Central banks caught between a return to inflation and a slowdown in growth

Posted on Sep 29, 2021 at 6:25 PMUpdated Sep 29, 2021, 7:41 PM

Central bankers are inherently cautious. But, interviewed during a roundtable of the central bankers’ forum of the ECB on Wednesday, the leaders of the most powerful monetary institutes in the world seemed to be literally walking on eggshells. Whether it is the American Jerome Powell at the head of the Federal Reserve (Fed), the French Christine Lagarde, president of the European Central Bank or the English Andrew Bailey, governor of the Bank of England, all have started to negotiate the end of the ultra-accommodating monetary policies put in place during the Covid crisis.

A particularly delicate maneuver. As evidenced by the violent rise in long rates in recent days in the United States (they have taken more than 20 basis points in one week). The markets got the message from the central banks and started to adjust. This adjustment should not turn into a slippage.

Central bankers have therefore once again insisted on the threats weighing on growth and the transitory nature of inflation, while showing a certain vigilance. During her opening speech, Christine Lagarde explained that nothing indicates that the “rise in inflation [est en train de se généraliser] to the whole economy ”. She warned: “The main challenge is to ensure that we do not overreact to transient supply shocks that have no impact in the medium term. “The small inflation spike in the euro zone is above all linked to base effects (prices had collapsed in 2020) and bottlenecks linked to the reopening of economies, she explained on Wednesday .

Reassuringly, she said “do not see contamination of inflation in wage increases”. Market expectations also remain “anchored” and consistent with a target of 2%.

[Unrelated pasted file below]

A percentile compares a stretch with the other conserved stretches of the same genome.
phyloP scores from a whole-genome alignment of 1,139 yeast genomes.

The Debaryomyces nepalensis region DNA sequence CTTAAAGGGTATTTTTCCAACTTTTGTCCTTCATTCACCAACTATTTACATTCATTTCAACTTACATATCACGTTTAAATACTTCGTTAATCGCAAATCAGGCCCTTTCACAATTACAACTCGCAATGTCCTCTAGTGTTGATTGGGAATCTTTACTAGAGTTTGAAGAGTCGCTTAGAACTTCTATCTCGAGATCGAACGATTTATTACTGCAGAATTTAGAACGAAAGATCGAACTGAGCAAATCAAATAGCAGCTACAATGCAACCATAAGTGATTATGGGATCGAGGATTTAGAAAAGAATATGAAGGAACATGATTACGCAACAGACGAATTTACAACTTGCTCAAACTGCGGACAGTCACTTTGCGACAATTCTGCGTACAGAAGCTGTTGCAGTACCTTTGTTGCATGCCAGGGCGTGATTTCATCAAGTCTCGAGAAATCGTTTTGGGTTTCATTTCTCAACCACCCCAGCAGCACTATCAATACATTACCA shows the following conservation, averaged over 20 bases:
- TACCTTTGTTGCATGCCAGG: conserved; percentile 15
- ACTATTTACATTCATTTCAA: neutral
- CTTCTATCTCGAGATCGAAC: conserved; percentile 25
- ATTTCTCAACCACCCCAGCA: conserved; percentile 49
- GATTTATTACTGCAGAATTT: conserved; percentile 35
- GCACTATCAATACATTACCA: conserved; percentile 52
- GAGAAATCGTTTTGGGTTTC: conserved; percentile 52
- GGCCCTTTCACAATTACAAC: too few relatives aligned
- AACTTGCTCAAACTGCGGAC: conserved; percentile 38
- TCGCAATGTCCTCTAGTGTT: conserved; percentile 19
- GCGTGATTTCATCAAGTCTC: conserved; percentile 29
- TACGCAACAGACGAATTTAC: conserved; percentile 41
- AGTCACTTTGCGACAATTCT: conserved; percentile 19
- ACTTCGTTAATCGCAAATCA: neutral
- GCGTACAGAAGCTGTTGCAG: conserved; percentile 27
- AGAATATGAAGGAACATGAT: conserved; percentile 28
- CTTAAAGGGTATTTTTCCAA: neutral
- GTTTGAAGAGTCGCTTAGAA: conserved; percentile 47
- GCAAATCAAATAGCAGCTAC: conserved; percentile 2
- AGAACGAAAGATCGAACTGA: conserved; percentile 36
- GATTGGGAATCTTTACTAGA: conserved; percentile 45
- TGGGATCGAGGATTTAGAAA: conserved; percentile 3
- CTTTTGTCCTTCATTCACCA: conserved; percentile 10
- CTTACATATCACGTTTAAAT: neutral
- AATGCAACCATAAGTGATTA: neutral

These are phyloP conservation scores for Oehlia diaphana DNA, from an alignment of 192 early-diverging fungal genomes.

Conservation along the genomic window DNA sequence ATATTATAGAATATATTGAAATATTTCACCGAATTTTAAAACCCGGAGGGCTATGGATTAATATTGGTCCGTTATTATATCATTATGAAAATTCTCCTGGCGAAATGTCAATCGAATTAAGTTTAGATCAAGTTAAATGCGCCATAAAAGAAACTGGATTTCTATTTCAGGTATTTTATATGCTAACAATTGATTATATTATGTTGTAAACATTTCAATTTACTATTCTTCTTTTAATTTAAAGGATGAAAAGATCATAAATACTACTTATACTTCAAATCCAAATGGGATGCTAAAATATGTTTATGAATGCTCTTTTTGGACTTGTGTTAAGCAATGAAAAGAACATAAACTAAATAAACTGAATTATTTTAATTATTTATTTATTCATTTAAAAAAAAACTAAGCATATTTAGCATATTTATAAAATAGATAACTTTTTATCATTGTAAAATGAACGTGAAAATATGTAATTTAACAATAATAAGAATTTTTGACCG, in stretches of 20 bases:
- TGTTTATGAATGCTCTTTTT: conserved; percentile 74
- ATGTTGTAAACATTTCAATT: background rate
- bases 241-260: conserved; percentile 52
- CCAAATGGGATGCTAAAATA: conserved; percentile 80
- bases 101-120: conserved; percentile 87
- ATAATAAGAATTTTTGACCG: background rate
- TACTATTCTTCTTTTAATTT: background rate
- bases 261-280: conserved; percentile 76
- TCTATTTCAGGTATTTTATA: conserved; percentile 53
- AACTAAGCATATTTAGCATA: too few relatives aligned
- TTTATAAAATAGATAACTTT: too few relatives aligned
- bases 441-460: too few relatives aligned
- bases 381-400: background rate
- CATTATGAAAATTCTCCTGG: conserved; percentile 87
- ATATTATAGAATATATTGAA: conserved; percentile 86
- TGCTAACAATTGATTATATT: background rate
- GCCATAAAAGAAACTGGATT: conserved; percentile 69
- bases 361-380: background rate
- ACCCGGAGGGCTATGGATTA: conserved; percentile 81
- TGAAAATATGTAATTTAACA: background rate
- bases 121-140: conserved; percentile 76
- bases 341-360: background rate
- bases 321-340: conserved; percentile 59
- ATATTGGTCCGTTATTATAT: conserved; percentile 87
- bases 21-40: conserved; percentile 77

Inflation surge

Jerome Powell nevertheless warned: “Inflation will move well beyond the target in the coming months before easing off”. For him, “it is frustrating that congestion and supply problems do not improve”. Indeed, what the entire financial community has, according to him, poorly anticipated, are these supply difficulties. He recalled that at the start of the year, inflation forecasts were 2% for the end of 2021… while the price increase now exceeds 5% in the United States. Christine Lagarde hopes that these problems will be resolved in mid-2022 but Jerome Powell, he preferred not to comment.

The American central banker however repeated that this surge of inflation would be “temporary”, explaining that he meant by this term that “this peak of inflation will not lead to a new inflation regime”. Reassuring? May be. But when asked what his fears are for the future, Jerome Powell is frank: “My concern is the tension that there could be between two goals in the next few years, that is. – say between maximizing the level of employment and stabilizing prices. Managing these two priorities will be a real challenge ”. Investors, but also businesses and households have been warned.

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